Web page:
The 16th September is the International Day for the Preservation of the Ozone Layer!
This 16th September is meant to commemorate the 1987 Montreal protocol banning human made ozone depleting gases, like chlorofluorocarbons. Read here a longer explanation of the chemical reactions which reflects the traditional view.
This NASA graph shows that a few years after Montreal, the yearly minimum of ozone layer thickness at the South Pole stabilized (but did not markedly recover!). The scientific reasons for the ban, which seemed complete and rock-solid at that time, are becoming gradually more uncertain, as more natural sources of ozone destroying gases were found (e.g. bromides emitted by plankton) and a new mecanism in the South Seas has been detected. Also unexpectedly new gases have been found recently that seem to destroy ozone.
Caring for the ozone layer is noble, but as often in environmental problems much hype and hysteria muddled the problem; above all, the science really is not settled!
MeteoLCD measures the thickness of the ozone layer above Luxembourg since 1998, and the linear trend does not show an ongoing thinning; neither are the UVB irradation levels increasing (look at the trends page). Look also here for the results of the Uccle station, which is one of the longest acting measuring stations in the world.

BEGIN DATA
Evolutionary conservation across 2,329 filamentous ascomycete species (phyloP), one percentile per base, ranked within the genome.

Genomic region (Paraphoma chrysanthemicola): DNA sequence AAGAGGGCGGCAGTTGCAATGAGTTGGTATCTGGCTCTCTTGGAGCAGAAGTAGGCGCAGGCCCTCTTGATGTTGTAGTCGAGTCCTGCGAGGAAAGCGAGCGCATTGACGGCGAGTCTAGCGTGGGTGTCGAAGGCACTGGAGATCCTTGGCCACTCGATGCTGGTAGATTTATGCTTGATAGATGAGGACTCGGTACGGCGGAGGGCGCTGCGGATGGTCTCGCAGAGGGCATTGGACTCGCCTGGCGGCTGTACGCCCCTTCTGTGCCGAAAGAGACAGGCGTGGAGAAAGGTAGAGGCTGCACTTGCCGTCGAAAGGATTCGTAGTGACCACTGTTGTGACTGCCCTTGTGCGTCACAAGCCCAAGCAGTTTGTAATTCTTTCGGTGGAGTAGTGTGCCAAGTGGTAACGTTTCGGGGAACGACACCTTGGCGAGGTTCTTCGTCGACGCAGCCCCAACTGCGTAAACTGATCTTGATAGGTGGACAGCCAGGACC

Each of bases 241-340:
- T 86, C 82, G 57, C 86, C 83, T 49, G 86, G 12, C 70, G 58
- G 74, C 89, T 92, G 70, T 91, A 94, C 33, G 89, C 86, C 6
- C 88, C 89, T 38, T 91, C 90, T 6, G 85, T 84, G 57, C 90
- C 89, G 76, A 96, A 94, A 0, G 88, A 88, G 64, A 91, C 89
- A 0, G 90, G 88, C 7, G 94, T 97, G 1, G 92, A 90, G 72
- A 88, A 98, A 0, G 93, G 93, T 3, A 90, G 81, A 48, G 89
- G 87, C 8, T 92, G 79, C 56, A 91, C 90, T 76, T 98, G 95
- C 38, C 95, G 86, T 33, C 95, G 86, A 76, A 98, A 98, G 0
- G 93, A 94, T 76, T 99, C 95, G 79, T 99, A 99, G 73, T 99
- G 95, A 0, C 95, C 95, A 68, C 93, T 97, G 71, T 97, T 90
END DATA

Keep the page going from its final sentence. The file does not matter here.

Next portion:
1. data show no continuing further thinning of the ozone layer.
2. the natural occuring ozone hole above Antarctica has stabilized.
3. in our regions, the trend is more on an increase of the layer. The UVB irradiation at ground level is not increasing.
4. In our region the thickness of the ozone layer often varies tremendously on extremely short periods. To expect a constant thickness of the ozone layer is foolish.
PS1: you may read Matt Ridley’s comment in The Times :The Ozone Hole Isn’t Fixed. But That’s No Worry (go to chapter 6 here)
PS2: here is the report of the EEA on the European emissions of ozone depleting substances